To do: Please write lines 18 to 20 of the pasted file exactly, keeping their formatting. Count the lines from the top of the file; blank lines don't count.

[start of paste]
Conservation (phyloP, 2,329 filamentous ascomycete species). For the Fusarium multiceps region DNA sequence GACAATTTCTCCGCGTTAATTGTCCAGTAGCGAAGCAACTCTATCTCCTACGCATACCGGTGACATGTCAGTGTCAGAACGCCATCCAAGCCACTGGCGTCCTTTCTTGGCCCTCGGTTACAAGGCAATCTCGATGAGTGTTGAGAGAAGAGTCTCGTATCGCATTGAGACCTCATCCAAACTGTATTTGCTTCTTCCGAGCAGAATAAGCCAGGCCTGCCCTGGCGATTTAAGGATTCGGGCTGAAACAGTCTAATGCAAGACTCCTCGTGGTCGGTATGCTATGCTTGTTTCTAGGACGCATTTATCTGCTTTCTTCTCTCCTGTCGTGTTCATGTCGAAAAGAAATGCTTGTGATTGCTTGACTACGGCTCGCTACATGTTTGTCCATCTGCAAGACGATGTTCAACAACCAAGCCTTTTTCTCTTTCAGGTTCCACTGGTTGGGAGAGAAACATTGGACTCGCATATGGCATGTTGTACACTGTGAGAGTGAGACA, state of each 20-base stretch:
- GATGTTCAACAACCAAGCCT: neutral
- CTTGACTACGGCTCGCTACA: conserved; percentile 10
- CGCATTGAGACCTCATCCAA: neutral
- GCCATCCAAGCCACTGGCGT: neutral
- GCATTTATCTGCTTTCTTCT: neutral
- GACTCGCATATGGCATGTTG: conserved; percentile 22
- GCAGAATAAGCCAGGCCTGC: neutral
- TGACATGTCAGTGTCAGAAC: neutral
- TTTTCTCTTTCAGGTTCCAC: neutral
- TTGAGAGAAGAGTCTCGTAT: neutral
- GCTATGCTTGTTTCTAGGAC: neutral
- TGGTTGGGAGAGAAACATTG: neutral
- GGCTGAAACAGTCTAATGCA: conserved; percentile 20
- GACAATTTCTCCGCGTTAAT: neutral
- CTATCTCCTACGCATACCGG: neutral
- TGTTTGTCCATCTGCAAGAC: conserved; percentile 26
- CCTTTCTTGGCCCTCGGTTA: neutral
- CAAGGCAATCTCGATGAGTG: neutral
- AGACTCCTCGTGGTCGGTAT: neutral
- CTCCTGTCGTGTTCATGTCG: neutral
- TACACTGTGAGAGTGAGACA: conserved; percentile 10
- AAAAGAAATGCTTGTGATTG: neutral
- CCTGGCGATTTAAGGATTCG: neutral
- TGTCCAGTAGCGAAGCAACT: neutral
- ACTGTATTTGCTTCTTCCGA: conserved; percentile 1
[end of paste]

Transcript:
- CCTTTCTTGGCCCTCGGTTA: neutral
- CAAGGCAATCTCGATGAGTG: neutral
- AGACTCCTCGTGGTCGGTAT: neutral